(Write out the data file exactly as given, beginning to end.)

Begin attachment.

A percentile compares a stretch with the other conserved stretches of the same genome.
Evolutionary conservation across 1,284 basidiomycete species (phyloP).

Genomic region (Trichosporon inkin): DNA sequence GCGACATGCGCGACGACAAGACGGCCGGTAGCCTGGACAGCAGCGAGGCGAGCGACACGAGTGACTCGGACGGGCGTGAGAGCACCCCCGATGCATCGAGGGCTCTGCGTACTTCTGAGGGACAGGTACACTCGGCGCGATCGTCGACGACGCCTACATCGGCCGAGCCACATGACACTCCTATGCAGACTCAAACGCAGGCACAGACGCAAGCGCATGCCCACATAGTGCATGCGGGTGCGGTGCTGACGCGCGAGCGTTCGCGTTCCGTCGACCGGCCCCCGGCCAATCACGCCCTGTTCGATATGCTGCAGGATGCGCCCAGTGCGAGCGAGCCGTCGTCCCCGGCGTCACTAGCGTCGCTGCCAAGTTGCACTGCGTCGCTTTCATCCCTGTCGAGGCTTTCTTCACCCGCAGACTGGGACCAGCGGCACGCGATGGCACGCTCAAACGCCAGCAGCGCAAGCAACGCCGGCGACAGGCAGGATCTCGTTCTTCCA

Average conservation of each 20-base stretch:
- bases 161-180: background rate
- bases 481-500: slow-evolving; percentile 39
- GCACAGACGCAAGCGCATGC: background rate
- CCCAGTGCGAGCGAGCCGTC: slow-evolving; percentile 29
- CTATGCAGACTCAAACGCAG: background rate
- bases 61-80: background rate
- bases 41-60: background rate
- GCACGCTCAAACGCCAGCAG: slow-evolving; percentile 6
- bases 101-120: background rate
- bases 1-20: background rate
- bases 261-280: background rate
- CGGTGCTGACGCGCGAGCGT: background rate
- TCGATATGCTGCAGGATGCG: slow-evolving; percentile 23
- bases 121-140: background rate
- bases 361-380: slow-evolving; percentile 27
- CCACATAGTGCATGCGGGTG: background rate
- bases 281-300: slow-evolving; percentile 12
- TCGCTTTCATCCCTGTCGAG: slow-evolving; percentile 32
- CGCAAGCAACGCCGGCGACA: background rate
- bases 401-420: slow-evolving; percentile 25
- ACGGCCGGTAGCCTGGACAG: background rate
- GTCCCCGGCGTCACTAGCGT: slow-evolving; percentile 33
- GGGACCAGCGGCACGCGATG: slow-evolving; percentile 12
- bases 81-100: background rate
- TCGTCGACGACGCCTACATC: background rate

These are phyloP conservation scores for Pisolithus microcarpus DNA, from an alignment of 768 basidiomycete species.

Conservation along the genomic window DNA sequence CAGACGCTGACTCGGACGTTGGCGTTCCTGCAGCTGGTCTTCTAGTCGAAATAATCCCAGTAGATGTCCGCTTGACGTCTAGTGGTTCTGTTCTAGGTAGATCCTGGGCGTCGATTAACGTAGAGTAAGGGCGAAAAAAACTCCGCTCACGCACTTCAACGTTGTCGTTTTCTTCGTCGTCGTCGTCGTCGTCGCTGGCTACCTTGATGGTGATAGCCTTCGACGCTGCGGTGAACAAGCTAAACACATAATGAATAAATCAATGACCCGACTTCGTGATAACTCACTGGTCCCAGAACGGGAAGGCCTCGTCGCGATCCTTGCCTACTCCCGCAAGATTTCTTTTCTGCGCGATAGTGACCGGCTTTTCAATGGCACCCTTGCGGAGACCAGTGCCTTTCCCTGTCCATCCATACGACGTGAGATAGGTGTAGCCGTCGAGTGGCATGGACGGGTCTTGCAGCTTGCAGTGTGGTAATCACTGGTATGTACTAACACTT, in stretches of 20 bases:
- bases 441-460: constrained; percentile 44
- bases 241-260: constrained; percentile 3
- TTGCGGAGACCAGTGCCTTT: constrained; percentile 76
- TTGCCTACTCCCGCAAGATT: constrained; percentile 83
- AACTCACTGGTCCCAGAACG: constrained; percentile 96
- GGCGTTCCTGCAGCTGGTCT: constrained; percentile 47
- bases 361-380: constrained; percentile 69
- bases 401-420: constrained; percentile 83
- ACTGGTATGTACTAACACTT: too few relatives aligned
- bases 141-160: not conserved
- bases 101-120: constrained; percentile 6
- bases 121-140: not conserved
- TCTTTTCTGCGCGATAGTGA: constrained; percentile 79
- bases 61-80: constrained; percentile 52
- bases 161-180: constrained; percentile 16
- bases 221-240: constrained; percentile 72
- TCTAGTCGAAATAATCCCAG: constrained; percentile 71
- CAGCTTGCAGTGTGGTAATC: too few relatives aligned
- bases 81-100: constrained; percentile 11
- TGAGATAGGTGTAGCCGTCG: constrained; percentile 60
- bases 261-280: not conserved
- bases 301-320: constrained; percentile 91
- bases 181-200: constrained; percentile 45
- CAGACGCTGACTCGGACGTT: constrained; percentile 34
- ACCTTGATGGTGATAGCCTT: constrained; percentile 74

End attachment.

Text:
A percentile compares a stretch with the other conserved stretches of the same genome.
Evolutionary conservation across 1,284 basidiomycete species (phyloP).

Genomic region (Trichosporon inkin): DNA sequence GCGACATGCGCGACGACAAGACGGCCGGTAGCCTGGACAGCAGCGAGGCGAGCGACACGAGTGACTCGGACGGGCGTGAGAGCACCCCCGATGCATCGAGGGCTCTGCGTACTTCTGAGGGACAGGTACACTCGGCGCGATCGTCGACGACGCCTACATCGGCCGAGCCACATGACACTCCTATGCAGACTCAAACGCAGGCACAGACGCAAGCGCATGCCCACATAGTGCATGCGGGTGCGGTGCTGACGCGCGAGCGTTCGCGTTCCGTCGACCGGCCCCCGGCCAATCACGCCCTGTTCGATATGCTGCAGGATGCGCCCAGTGCGAGCGAGCCGTCGTCCCCGGCGTCACTAGCGTCGCTGCCAAGTTGCACTGCGTCGCTTTCATCCCTGTCGAGGCTTTCTTCACCCGCAGACTGGGACCAGCGGCACGCGATGGCACGCTCAAACGCCAGCAGCGCAAGCAACGCCGGCGACAGGCAGGATCTCGTTCTTCCA

Average conservation of each 20-base stretch:
- bases 161-180: background rate
- bases 481-500: slow-evolving; percentile 39
- GCACAGACGCAAGCGCATGC: background rate
- CCCAGTGCGAGCGAGCCGTC: slow-evolving; percentile 29
- CTATGCAGACTCAAACGCAG: background rate
- bases 61-80: background rate
- bases 41-60: background rate
- GCACGCTCAAACGCCAGCAG: slow-evolving; percentile 6
- bases 101-120: background rate
- bases 1-20: background rate
- bases 261-280: background rate
- CGGTGCTGACGCGCGAGCGT: background rate
- TCGATATGCTGCAGGATGCG: slow-evolving; percentile 23
- bases 121-140: background rate
- bases 361-380: slow-evolving; percentile 27
- CCACATAGTGCATGCGGGTG: background rate
- bases 281-300: slow-evolving; percentile 12
- TCGCTTTCATCCCTGTCGAG: slow-evolving; percentile 32
- CGCAAGCAACGCCGGCGACA: background rate
- bases 401-420: slow-evolving; percentile 25
- ACGGCCGGTAGCCTGGACAG: background rate
- GTCCCCGGCGTCACTAGCGT: slow-evolving; percentile 33
- GGGACCAGCGGCACGCGATG: slow-evolving; percentile 12
- bases 81-100: background rate
- TCGTCGACGACGCCTACATC: background rate

These are phyloP conservation scores for Pisolithus microcarpus DNA, from an alignment of 768 basidiomycete species.

Conservation along the genomic window DNA sequence CAGACGCTGACTCGGACGTTGGCGTTCCTGCAGCTGGTCTTCTAGTCGAAATAATCCCAGTAGATGTCCGCTTGACGTCTAGTGGTTCTGTTCTAGGTAGATCCTGGGCGTCGATTAACGTAGAGTAAGGGCGAAAAAAACTCCGCTCACGCACTTCAACGTTGTCGTTTTCTTCGTCGTCGTCGTCGTCGTCGCTGGCTACCTTGATGGTGATAGCCTTCGACGCTGCGGTGAACAAGCTAAACACATAATGAATAAATCAATGACCCGACTTCGTGATAACTCACTGGTCCCAGAACGGGAAGGCCTCGTCGCGATCCTTGCCTACTCCCGCAAGATTTCTTTTCTGCGCGATAGTGACCGGCTTTTCAATGGCACCCTTGCGGAGACCAGTGCCTTTCCCTGTCCATCCATACGACGTGAGATAGGTGTAGCCGTCGAGTGGCATGGACGGGTCTTGCAGCTTGCAGTGTGGTAATCACTGGTATGTACTAACACTT, in stretches of 20 bases:
- bases 441-460: constrained; percentile 44
- bases 241-260: constrained; percentile 3
- TTGCGGAGACCAGTGCCTTT: constrained; percentile 76
- TTGCCTACTCCCGCAAGATT: constrained; percentile 83
- AACTCACTGGTCCCAGAACG: constrained; percentile 96
- GGCGTTCCTGCAGCTGGTCT: constrained; percentile 47
- bases 361-380: constrained; percentile 69
- bases 401-420: constrained; percentile 83
- ACTGGTATGTACTAACACTT: too few relatives aligned
- bases 141-160: not conserved
- bases 101-120: constrained; percentile 6
- bases 121-140: not conserved
- TCTTTTCTGCGCGATAGTGA: constrained; percentile 79
- bases 61-80: constrained; percentile 52
- bases 161-180: constrained; percentile 16
- bases 221-240: constrained; percentile 72
- TCTAGTCGAAATAATCCCAG: constrained; percentile 71
- CAGCTTGCAGTGTGGTAATC: too few relatives aligned
- bases 81-100: constrained; percentile 11
- TGAGATAGGTGTAGCCGTCG: constrained; percentile 60
- bases 261-280: not conserved
- bases 301-320: constrained; percentile 91
- bases 181-200: constrained; percentile 45
- CAGACGCTGACTCGGACGTT: constrained; percentile 34
- ACCTTGATGGTGATAGCCTT: constrained; percentile 74